Italian Columbia/Sony Music 2-CD, 2016
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1) Do You Feel Like I Feel
2) Chilly Girl
3) You Are My Queen
4) The Mystery of Man
5) I Will Never Stop Loving You
6) Stay With Me
7) This Is What You Are
8) A Handful of Soul
9) No Mercy for Me
10) Rio The Janeiro Blue
11) Never Die
2) Be Lonely
3) Shine On
4) What Have You Done to Me
5) Deep Space
6) Come to Me
7) Open up Your Eyes
8) Love is a Temple
9) Another Kind of Love
10) All I Want Is You
11) Nightshift (Long Version)
The last time I reviewed Mario Biondi on Soul Express, in summer 2013, I stated that Mario Biondi is
the most important artist in soul music today. He had just released his
Incognito / Jean-Paul Maunick
produced set Sun, which I still rate as one of the best albums in this century, and it featured the late
Leon Ware and Al Jarreau, plus Chaka Khan and Omar as guest vocalists. Writing this review, I have just returned
from Rome, where Mario Biondi performed a stunning two and a half hour concert at Auditorium Parco Della Musica, and
of course included a tribute to Leon Ware in his live set.
Admittedly, Mario's previous album Beyond was a step in the wrong direction, when he allowed famous pop producers to
lead him to record music for teenagers. In his concert last week, Mario performed only two tracks from that album, the
hit single Love Is a Temple and the excellent ballad All I Want Is You, co-written by Dee Dee Bridgewater.
Luckily, this new double CD takes him back to soul and jazz territory, with seven new tracks, all of which are either good or
Now is an apt time to collect
a Mario Biondi discography on our site, from where you can easily count that this double disc
collection contains five tracks from his acclaimed, jazz-oriented
debut album Handful of Soul, and he still played over an half on hour of music on his live concert of these tunes.
This Is What You Are is his signature song in Italy, and he often performs it as the encore song, but now he opened the
set with this anthemic song, which Barry Towler described as "modern jazz classic" already ten years ago.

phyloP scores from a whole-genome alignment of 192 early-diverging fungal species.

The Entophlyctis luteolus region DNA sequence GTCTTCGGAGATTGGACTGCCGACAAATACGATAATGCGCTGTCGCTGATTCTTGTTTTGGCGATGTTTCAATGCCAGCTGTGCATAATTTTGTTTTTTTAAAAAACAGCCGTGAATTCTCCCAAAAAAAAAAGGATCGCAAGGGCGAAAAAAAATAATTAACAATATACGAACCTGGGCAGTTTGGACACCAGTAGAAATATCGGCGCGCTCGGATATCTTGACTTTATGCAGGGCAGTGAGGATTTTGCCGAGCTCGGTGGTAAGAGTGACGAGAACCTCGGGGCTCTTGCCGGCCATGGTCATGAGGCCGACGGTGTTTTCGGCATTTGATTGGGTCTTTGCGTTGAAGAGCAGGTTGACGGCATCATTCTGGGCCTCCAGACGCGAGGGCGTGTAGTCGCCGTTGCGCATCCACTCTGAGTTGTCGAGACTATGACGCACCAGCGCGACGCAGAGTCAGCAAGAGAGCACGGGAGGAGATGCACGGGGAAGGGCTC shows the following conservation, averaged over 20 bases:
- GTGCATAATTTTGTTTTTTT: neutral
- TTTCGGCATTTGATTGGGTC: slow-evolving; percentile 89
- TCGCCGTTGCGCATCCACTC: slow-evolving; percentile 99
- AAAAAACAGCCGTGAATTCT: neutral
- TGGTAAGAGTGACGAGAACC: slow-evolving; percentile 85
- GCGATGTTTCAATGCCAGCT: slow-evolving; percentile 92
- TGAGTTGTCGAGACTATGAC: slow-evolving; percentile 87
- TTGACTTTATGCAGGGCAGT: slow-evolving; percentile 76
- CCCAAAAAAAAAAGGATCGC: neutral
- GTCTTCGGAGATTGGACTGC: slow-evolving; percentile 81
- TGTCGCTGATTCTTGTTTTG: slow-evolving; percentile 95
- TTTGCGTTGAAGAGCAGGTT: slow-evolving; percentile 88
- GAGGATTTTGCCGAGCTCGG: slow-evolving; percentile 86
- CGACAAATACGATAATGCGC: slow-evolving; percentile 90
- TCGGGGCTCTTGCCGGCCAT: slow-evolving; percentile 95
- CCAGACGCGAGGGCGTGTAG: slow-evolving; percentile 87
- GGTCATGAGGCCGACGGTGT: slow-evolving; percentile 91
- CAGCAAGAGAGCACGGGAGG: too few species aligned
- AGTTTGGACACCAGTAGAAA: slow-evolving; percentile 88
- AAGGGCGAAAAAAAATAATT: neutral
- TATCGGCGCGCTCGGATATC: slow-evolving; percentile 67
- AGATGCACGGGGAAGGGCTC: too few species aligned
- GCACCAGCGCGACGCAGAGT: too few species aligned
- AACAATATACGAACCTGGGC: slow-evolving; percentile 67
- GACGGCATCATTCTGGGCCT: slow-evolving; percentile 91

I regard Mario's If album from 2010 a vastly underrated set, as it contained such gems as the beautiful Burt Bacharach-written
new classic Something That Was Beautiful, as well as the robust cover of Gil Scott-Heron's Winter in New
America, plus the excellent Incognito-ish club jazz-soul tune Love Dreamer (crowned by a trumpet solo) and Mario's
wonderful tribute to "Coltrane and Miles", entitled Blackshop. However, in his concerts, Mario has often performed the
Barry White-influenced luscious ballad Ecstasy from that album, although on this collection, the only pick from If is,
rather surpringly, the house-oriented jogger Be Lonely, which was orchestrated in a string-laden musical setting.
Four tracks from both Sun and Beyond albums are probably already too familiar to all of Mario's longtime fans,
but the Commodores cover Nightshift is taken from the Special edition of Beyond CD, which contained 5 Commodores covers,
all of which sounded a bit too hurried and pop-oriented to my liking.
What is more important is that the new tracks take Mario back to the real thing, deep and jazz-flavoured soul music. Even the trendiest
cuts, like the single hit Do You Feel Like I Feel and the equally easy-on-the-ear midpacer Chilly Girl are fresh and
stylish, the former written by Nicola Conte and both tracks including some excellent, vivid drum work by Finnish jazz
hero Teppo Mäkynen of The Five Corners Quintet fame.
The real main course, however, come in the form of gorgeous soul ballads with jazzy horn solos. Gratitude was already chosen
as the closing song of Mario's concert in Rome. It really is one of the best new songs written in recent years, sounding like an instant
classic and topped by a meaty saxophone solo that induced Mario to duet with the sax player in his live performance as well. The track
of the year!
Another real winner is the glorious cover of a rare Sarah Vaughan recording Mystery of Man. Originally the song is
anything but a standout recording in Sarah's career, in the Allmusic.com review it is described as follows:
"this is a difficult set to sit through,
not only from the jazz standpoint (the impressive all-stars who are in the orchestra are largely wasted) but musically;
everything is too serious and a bit pompous. Skip." However, Mario's version is not pompous at all, but a down-to-earth, peaceful
but profound interpretation with an absolutely stunning trombone solo.
Although the album is mainly a compilation set, I can warmly recommend buying it at the price of a new CD - even if you already had
all Mario's previous albums - as the seven new tracks are simply essential.